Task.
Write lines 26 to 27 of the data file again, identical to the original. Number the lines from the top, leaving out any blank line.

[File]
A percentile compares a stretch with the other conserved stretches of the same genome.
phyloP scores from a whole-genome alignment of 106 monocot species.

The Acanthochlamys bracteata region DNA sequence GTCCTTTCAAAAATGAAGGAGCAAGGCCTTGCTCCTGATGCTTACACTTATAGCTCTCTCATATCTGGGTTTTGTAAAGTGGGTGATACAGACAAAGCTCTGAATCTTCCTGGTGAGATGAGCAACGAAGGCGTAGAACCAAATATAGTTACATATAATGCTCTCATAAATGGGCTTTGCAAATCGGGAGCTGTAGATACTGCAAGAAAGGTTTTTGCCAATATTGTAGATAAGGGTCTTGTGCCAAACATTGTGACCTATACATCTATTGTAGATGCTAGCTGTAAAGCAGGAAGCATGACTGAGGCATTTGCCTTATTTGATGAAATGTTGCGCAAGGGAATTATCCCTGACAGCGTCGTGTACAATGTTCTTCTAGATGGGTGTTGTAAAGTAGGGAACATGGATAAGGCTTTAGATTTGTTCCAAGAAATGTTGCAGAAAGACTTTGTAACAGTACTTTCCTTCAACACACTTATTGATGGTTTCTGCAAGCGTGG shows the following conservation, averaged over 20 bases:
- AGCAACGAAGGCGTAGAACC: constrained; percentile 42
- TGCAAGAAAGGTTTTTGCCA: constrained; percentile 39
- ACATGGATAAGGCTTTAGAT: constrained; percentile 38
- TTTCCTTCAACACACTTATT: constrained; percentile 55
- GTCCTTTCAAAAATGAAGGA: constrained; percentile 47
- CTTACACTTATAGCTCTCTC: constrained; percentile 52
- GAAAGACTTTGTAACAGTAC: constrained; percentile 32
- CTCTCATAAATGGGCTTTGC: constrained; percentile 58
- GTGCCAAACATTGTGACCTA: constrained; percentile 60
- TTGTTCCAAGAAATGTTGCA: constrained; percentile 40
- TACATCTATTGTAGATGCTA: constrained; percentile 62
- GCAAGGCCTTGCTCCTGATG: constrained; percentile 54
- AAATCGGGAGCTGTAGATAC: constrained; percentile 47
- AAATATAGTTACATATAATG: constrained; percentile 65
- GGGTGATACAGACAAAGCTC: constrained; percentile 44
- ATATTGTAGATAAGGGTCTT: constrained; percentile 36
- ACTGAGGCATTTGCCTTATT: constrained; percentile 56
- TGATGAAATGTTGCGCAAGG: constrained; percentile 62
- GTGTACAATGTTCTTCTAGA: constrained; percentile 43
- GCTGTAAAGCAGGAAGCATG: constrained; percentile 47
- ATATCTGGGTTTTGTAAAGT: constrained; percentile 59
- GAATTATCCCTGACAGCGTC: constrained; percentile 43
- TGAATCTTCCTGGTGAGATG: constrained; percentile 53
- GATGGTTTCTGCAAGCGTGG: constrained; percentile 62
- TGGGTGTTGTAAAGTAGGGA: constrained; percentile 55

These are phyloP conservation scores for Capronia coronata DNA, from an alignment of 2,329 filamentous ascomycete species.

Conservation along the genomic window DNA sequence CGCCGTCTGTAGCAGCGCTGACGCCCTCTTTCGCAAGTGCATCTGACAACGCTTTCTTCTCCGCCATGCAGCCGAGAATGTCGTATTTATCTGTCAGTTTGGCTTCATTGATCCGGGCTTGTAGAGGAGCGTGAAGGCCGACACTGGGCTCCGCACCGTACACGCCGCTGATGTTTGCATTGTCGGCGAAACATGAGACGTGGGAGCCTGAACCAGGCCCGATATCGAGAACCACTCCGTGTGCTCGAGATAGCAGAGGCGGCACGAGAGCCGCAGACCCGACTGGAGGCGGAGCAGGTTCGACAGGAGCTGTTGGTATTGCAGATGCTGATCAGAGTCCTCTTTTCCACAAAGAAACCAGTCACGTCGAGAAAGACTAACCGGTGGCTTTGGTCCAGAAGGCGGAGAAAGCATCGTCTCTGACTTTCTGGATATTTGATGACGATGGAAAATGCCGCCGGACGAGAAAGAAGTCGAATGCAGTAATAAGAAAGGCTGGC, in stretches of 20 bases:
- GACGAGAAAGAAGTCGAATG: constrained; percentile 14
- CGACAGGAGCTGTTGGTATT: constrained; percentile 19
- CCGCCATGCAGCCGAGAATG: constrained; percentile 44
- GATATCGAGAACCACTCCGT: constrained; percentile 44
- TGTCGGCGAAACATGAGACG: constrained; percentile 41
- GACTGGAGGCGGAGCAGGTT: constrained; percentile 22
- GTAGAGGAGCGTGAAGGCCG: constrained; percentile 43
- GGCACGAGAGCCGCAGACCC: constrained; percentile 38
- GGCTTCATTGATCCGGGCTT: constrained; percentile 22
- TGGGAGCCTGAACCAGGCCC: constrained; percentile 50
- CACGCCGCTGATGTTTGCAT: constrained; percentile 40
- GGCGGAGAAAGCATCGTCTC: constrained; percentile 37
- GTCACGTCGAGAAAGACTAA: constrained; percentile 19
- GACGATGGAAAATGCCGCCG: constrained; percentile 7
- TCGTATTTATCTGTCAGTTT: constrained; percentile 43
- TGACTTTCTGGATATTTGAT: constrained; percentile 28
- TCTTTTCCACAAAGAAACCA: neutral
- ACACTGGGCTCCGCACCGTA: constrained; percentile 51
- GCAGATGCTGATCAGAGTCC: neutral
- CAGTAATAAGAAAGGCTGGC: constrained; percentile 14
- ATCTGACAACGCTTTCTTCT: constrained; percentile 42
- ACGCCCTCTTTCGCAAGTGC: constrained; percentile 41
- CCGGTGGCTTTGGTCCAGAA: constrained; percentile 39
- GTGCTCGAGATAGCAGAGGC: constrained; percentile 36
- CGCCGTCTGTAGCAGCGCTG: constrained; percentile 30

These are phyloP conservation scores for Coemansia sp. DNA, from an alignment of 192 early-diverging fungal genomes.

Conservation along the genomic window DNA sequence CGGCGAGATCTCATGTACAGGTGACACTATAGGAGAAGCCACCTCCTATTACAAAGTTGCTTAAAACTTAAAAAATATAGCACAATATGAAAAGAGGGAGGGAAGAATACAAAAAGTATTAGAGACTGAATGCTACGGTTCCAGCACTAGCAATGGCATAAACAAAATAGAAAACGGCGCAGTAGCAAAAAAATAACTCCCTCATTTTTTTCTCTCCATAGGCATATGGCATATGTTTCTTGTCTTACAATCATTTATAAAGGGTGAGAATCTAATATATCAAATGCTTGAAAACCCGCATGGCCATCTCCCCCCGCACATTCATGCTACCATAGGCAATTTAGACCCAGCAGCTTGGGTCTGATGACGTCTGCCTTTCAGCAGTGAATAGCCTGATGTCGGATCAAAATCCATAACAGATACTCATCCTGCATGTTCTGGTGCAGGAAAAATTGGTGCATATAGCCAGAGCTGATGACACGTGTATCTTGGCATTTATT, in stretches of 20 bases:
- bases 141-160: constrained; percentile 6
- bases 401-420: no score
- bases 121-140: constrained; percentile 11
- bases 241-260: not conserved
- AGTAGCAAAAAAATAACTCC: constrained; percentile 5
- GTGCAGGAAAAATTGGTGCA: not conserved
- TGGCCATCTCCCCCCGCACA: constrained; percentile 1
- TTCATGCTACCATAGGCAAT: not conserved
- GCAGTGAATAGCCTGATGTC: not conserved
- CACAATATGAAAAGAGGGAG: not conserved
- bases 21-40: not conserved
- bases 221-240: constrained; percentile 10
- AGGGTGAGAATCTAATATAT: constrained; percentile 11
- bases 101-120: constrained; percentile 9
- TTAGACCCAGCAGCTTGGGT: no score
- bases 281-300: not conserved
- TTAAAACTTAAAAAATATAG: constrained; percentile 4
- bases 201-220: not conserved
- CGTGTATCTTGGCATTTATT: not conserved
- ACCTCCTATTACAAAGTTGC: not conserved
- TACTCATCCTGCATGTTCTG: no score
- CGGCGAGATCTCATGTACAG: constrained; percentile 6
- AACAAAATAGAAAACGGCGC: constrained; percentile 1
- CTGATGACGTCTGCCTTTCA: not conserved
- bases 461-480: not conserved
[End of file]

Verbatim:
- TGAATCTTCCTGGTGAGATG: constrained; percentile 53
- GATGGTTTCTGCAAGCGTGG: constrained; percentile 62